Prepare as much as possible for interviews. 

If you made it to the interview round, congratulations! Your task now is to learn more about your future employer and your next role.  

Below you will find a few tips on how to ace your interview. 

  • Learn as much as possible about the people who will interview you.
    • Check their profile on social media or the company’s website. If you know someone working at the company, reach out to them and ask if they like working there. Try to understand the company’s values and see if these fit yours.
  • Read the job description and your cover letter again.
    • Write out any questions you might have about the role. Remember to ask them during the interview. Do the opposite exercise: which questions do you think you could be asked? Write those down. If you feel uninspired, check online.
  • After mapping your questions and those that you will likely be asked, it is time for a “test run”.
    • Practice your answers out loud using the STAR method (NHS Career, 2023). “STAR” stands for Situation, Task, Action, and Result.
    • For example, when answering a question such as “Tell us about the time” or “Give an example of how,” give an example of a situation or challenge you experienced, the task you had, the action you took to overcome it, and the result of your action. It is always better to give examples of your skills than simply state that you have done them.
  • You now know everything about your interviews and company and have practiced what you will most likely be asked out loud. There is nothing else that you can do now but relax.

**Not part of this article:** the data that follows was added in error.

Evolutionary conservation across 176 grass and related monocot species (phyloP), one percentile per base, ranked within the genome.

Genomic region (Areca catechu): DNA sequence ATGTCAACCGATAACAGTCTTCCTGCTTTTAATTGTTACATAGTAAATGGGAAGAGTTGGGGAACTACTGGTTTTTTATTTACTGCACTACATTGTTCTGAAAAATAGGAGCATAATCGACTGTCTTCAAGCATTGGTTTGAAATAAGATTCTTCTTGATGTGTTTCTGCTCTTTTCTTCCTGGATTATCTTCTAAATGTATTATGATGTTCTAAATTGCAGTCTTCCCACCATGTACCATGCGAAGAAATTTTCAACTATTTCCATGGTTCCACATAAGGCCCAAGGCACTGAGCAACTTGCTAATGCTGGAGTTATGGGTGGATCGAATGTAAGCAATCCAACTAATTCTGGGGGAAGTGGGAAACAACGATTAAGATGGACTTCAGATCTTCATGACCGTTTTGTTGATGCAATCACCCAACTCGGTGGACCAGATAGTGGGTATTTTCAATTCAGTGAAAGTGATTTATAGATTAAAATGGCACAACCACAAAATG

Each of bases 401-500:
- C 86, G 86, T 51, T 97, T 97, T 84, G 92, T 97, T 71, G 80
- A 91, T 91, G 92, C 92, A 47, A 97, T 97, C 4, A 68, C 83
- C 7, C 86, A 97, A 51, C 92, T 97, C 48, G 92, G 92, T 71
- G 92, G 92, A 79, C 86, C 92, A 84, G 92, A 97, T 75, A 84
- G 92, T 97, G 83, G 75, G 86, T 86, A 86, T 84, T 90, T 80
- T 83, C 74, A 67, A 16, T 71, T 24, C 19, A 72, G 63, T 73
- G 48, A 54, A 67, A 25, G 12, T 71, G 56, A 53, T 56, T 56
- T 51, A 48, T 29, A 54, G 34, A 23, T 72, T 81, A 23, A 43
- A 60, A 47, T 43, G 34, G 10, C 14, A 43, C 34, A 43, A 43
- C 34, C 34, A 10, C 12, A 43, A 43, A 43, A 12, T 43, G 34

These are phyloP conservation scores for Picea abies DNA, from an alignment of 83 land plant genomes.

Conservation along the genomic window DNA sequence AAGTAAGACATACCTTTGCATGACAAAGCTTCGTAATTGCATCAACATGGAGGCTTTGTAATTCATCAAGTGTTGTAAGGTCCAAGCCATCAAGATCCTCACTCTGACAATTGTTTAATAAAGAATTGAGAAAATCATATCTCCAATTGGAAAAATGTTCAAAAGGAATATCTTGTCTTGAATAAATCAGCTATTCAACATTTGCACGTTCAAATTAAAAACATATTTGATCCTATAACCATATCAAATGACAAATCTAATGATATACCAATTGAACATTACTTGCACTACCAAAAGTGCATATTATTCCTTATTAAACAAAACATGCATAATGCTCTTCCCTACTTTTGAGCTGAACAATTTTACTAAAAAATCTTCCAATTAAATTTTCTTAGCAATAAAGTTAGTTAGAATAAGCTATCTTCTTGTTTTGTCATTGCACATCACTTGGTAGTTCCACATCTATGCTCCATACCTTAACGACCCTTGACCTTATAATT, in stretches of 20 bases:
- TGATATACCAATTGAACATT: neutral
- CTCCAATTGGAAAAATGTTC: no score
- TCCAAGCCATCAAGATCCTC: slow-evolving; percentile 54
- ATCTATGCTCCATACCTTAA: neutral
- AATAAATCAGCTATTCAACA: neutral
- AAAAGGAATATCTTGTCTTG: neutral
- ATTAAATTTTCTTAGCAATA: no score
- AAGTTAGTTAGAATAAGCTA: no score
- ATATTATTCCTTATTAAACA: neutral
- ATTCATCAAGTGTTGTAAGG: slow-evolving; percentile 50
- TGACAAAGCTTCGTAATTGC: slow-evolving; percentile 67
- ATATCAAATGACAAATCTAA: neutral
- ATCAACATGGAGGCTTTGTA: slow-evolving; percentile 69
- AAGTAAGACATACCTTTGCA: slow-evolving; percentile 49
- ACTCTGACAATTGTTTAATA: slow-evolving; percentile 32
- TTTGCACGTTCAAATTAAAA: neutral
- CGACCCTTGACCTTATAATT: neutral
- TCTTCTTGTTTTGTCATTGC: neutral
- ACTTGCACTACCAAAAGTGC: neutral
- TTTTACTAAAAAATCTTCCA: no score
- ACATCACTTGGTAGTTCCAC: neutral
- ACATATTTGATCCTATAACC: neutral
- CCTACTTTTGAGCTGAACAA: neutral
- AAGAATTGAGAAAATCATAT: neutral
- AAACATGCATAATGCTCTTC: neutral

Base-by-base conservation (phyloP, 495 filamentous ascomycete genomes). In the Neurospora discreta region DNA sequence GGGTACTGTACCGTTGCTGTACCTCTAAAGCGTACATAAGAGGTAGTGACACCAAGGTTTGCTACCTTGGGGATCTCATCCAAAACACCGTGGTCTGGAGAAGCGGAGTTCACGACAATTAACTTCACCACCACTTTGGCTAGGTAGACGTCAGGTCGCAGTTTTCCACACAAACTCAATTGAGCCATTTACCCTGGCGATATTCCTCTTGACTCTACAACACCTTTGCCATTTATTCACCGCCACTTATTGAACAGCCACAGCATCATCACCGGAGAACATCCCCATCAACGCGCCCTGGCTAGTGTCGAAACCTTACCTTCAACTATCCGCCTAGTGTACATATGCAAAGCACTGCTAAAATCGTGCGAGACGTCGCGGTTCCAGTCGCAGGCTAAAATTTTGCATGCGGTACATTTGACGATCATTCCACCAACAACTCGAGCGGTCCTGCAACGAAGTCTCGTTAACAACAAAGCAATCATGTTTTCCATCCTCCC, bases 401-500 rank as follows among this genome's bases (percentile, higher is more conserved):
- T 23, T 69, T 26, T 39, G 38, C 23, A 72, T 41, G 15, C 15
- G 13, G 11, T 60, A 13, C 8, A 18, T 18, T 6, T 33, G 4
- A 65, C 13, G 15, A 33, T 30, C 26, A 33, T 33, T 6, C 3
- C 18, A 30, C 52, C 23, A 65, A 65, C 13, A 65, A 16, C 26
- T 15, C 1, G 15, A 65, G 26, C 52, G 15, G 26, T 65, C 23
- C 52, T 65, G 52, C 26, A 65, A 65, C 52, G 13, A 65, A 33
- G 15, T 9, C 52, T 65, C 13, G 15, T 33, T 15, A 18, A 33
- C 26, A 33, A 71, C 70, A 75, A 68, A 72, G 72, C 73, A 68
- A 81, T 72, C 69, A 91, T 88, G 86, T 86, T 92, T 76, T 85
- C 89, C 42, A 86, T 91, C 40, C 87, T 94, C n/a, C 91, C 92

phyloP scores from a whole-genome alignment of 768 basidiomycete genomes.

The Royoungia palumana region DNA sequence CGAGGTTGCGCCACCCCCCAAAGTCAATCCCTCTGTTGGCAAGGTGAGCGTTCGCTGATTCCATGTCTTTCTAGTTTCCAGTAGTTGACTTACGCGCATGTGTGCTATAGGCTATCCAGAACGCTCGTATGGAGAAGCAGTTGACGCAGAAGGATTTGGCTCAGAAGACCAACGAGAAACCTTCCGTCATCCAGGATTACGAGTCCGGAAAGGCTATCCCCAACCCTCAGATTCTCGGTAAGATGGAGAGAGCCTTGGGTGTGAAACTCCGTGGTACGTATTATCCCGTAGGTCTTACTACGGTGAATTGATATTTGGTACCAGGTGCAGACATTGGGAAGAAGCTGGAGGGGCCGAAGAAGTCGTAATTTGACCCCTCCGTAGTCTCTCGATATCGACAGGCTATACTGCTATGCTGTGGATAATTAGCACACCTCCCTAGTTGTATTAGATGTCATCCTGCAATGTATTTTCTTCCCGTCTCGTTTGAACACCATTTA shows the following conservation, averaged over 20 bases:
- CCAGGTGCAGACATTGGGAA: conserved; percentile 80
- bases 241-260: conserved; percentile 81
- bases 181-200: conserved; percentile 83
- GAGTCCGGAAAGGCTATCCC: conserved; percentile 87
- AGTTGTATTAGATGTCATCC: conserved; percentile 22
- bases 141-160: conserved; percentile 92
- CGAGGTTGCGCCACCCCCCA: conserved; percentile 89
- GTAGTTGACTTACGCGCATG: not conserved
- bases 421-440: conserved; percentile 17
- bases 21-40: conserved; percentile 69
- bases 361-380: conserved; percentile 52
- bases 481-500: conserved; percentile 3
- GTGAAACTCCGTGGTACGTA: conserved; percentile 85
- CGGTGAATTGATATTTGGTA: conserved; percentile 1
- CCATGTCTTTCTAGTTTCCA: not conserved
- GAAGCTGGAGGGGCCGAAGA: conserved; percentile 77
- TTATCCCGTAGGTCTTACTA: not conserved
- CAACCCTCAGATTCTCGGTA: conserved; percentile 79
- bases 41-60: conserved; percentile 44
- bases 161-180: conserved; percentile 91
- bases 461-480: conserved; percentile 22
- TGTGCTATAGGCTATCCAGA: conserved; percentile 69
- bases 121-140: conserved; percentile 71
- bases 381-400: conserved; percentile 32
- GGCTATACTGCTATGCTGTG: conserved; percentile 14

Last but not least, having an exit strategy will help make a smoother transition out of academia and into a career that is rewarding and exciting for you. 



  1. Cranna N. Career moves: 5 insights on moving from academia to industry. 1637706260000 [accessed 2023 Mar 21]. 
  2. Hankel I. How to leave academia (6 tips from A PhD who made the switch). Cheeky Scientist. 2021 Apr 16 [accessed 2023 Mar 21].
  3. Gould J. Beyond academia: Planning the perfect exit strategy for a scientific career move. Nature. 2022 [accessed 2023 Mar 21]. doi:10.1038/d41586-022-00198-0 
  4. ApS N. 35+ job interview questions and answers [full list]. Novorésumé. 2018 Mar 7 [accessed 2023 Mar 21].



About the Authors

Dennis Baffour-Awuah is a science communication enthusiast who has many years of experience practicing broadcast journalism in Ghana, and a 2023 Plantae Fellow. He loves to be referred to as the pop scientist because he loves to blend pop culture and science as a lifestyle. You can find him on Twitter at @dennisgameplay.

Idowu Obisesan is currently lecturer at Bowen University Iwo, Nigeria, and a 2023 Plantae Fellow. She is interested in legume sustainability (the effects of abiotic and biotic stresses on plants) and medicinal plant research. You can find her on Twitter at @IdowuAobisesan.

Maria Constantin holds a PhD in Plant Pathology from the University of Amsterdam, and a 2023 Plantae Fellow. She is working on an online platform called The Green Leaflet, which focuses on sharing plant science stories. You can find her on Twitter at @meconstantin001.